Other mentioned players doesn’t have NBA championship or FIBA,Olympic title,neither both.Chauncey have that.And he plays a big role in both competitions.

  3. Another Cavs Fan says:

    The thing is, if Billups makes hall of fame, then Robert Horry and Tracy McGrady MUST also make it.
    Also vince carter should make it.

    I don’t have a problem with all these people making it, i’m just saying if billup makes it and one of the others i listed don’t it would be unfair…

  4. CAVSFAN says:

    They didn’t add Jo Jo White to the HOF either even though he was an outstanding point guard just like Billups. I believe both should be inducted to the HOF, especially if roleplayers like Rodman and Horry are considered.

  5. jamiitata says:

    Billups as a team leader has many accomplishments. The Pistons were the most dominant team in the east for about a decade when he was on the team. They advanced to the Eastern Conference finals 6 consecutive years and they never missed the playoffs for the tenure Billups was there. He then went on to get the Nuggets to the 2nd round for the first time since the Carmelo Anthony era began and also went on to get them to Western Finals that season as well. So 7 consecutive seasons Billups played a significant role in taking a team to the conference finals. No other guard of the 2000’s can say that. Not Kobe, not Tony Parker, not Jason Kidd, not Ray Allen. Ray Allen will make the HOF because he is an outstanding shooter, one of the best. Billups, should make the HOF because he is an outstanding leader, one of the best. I believe wholeheartedly Billups will be in the HOF for being a model of how the team game should be played.

  6. loam moody says:

    shane battier is better so he should make the hall of fame

  7. Miguel D. says:

    His stats might not be there but the awards made him qualified. Kinda reminds me of Dennis Rodman in that sense. Like him, Billups will be one of the last Hall of Fame inductee in his era. Of course, it’s going to be Kobe, Duncan, KG, Dirk, Kidd, and some others before his name will be called. Also don’t forget that he was a BIG12 all first team and led Colorado to their first NCAA tournament win in over thirty years. He’s no question a HOF.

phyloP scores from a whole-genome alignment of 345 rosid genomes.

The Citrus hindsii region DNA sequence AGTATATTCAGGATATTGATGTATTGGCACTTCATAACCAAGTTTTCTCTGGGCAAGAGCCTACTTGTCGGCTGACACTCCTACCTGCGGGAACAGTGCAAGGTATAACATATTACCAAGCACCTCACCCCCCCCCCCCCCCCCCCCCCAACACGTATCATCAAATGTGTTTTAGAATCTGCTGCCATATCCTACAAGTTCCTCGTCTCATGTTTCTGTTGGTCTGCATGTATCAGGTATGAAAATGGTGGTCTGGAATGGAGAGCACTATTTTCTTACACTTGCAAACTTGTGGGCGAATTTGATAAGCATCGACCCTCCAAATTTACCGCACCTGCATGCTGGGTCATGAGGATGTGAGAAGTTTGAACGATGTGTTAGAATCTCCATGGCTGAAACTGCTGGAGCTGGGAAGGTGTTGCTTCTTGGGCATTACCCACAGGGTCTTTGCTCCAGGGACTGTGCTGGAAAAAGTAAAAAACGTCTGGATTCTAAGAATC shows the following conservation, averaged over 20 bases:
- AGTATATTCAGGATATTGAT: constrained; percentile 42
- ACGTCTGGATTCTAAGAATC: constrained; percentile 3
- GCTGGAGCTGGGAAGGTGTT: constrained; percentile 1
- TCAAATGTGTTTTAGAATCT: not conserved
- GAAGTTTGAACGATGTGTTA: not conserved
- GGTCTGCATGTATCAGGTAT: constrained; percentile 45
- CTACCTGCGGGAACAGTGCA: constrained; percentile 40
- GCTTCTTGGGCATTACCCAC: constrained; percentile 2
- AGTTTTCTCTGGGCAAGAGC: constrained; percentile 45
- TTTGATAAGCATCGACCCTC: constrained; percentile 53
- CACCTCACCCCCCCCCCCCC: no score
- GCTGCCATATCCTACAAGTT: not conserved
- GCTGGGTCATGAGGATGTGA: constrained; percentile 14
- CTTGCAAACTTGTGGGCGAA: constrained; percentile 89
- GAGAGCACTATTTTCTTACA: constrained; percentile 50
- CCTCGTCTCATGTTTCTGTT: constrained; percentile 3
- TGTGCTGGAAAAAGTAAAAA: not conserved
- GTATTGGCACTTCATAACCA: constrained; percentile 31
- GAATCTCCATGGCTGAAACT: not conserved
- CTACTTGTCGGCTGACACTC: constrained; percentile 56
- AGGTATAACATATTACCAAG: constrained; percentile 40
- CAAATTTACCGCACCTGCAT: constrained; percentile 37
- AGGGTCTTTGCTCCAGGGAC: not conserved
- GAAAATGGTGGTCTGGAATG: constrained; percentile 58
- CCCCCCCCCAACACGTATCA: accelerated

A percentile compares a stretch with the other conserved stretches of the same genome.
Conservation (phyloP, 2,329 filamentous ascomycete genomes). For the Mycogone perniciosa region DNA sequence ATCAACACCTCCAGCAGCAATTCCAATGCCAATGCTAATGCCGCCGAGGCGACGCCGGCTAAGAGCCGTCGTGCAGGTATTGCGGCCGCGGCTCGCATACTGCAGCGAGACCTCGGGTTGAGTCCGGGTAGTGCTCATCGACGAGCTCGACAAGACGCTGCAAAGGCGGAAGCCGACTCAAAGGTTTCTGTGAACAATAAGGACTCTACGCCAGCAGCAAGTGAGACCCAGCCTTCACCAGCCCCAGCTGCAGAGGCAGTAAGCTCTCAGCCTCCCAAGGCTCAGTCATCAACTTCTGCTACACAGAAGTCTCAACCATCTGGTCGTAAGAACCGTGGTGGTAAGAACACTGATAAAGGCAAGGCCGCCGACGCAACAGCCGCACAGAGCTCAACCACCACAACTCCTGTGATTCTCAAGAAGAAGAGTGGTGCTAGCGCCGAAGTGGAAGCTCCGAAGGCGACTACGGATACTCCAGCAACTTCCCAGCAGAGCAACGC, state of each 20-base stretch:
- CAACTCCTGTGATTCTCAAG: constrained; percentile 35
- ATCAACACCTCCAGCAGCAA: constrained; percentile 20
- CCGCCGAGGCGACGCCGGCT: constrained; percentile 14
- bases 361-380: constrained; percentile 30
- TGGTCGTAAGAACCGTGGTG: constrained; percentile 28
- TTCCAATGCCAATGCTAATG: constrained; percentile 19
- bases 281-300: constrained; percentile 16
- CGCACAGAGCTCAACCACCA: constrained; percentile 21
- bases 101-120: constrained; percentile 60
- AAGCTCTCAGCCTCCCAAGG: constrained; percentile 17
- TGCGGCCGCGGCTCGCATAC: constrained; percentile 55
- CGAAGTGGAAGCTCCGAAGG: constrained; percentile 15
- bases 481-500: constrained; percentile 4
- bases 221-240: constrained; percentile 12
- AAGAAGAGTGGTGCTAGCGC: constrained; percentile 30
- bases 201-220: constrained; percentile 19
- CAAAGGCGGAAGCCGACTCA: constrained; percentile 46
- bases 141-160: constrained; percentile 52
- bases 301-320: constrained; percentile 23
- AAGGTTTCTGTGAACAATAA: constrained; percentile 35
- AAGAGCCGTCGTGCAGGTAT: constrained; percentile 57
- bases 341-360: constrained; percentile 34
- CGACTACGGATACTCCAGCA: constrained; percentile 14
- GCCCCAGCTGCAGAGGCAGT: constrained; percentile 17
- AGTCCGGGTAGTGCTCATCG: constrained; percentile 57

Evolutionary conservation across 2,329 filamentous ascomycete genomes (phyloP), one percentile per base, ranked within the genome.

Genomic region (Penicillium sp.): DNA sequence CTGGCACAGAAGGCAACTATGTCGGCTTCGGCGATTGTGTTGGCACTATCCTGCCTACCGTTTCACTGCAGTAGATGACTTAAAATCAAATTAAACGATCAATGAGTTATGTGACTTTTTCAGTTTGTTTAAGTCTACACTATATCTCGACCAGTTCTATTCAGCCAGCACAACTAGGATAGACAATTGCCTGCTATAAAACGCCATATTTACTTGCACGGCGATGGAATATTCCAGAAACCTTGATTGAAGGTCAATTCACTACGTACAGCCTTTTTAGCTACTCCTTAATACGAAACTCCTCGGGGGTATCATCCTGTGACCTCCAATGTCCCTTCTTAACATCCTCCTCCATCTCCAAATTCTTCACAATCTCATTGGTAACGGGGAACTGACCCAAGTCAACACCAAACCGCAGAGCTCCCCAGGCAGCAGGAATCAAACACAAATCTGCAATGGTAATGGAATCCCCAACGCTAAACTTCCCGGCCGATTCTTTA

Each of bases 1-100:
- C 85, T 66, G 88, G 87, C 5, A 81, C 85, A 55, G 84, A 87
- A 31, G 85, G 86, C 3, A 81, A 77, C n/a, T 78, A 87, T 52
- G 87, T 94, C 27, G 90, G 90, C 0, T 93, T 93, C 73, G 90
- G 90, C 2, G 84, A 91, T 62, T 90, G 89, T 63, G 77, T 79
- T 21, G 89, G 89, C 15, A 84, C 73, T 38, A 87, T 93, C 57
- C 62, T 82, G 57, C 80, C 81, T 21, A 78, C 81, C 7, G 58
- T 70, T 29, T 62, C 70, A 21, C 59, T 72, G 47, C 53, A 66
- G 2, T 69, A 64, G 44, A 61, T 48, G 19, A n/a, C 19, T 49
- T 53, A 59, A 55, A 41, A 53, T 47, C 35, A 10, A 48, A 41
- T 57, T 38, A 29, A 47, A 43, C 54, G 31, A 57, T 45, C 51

8. clay says:

    First they need to induct Allen Iverson to the hall of fame then I don’t mind Chauncey getting in ducted I just believe air deserves it more

  9. Jeff says:

    OF COURSE HE DESERVES TO BE IN THE HALL OF FAME!!!!!!!!

  10. john says:

    I say send him! If he doesnt make it though i dont think it would be a total smack in the face!

  11. maleman says:

    no brainer here

  12. harriethehawk says:

    It would be nice, but he doesn’t seem eligible; at first glance.

  13. A.J. says:

    Hey, why not, they let everybody else in there. Without an actual NBA Hall of Fame to discuss, it’s a discussion that’s not even fit for discussion.

  14. TheKush says:

    DEBATE??? I hear people talking about inducting Robert Horry! who basically coasted his whole career and hit a few WIDE, OPEN SHOTS when Shaq, Kobe, Olajuwon and Tim Duncan were being double and triple teamed. The Detroit Pistons were a very good Team with Rasheed Wallace being the best player on the team however without Billups I don’t see Pistons being as dominant as they were.

    Billups earned his way into the H.O.F. There’s no debate in my mind especially with some of the names I’ve heard that want to be hall of famers like Tyronn Lue, Bobby Jackson and Robert Horry if those men respectively are in the HOF conversation Billups is in for sure!

    The NBA needs to take a better look at the MLB hall of fame because some of the names I’m hearing being inducted in the NBA hof are ridiculous!

  15. anonymous says:

    Yes, he should be inducted. How many finals mvps are not in the hof….

  16. Bartholomew says:

    I strongly believe that Charles should be inducted.